The Garden Guide

Book: A treatise on the theory and practice of landscape gardening, adapted to North America,1841
Chapter: Section III. On Wood.

Symmetrical uniformity in ancient style woods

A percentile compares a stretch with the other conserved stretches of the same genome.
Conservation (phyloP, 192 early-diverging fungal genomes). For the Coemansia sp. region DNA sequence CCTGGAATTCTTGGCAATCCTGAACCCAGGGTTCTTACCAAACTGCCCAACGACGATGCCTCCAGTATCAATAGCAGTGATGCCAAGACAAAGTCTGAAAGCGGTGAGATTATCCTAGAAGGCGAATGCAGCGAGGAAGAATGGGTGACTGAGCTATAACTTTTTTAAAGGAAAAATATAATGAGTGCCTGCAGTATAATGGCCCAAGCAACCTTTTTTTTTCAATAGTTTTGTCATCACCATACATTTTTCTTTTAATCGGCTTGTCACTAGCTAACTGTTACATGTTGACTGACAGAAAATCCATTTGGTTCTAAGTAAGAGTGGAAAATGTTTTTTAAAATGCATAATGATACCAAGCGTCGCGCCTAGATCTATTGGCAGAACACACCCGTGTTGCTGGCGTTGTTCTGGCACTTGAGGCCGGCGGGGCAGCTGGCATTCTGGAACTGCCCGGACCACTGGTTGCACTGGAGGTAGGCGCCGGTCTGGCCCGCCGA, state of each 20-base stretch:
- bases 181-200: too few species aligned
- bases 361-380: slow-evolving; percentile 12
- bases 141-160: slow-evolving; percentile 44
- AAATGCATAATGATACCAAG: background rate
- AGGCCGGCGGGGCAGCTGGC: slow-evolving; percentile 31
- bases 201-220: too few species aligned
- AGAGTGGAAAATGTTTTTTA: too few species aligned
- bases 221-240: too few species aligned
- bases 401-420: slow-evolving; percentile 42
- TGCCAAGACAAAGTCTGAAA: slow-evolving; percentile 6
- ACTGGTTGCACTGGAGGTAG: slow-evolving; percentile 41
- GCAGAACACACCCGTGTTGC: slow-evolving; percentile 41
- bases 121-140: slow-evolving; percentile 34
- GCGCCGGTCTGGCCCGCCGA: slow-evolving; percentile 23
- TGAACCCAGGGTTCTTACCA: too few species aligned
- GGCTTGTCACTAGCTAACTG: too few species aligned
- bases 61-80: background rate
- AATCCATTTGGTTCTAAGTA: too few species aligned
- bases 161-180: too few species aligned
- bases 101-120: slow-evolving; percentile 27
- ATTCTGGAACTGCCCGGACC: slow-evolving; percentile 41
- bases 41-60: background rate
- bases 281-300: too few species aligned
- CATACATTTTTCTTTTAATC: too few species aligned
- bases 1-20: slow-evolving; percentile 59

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Symmetrical uniformity governed with despotic power even the trees and foliage, in the ancient style. In the more simple country residences, the plantations were always arranged in some regular lines or geometrical figures. Long parallel rows of trees were planted for groves and avenues along the principal roads and walks. The greatest care was taken to avoid any appearance of irregularity. A tree upon one side of the house was opposed by another vis a vis, and a row of trees at the right of the mansion had its always accompanying row on the left: or, as Pope in his Satire has more rhythmically expressed it- "Grove nods at grove, each alley has its brother, And half the platform just reflects the other."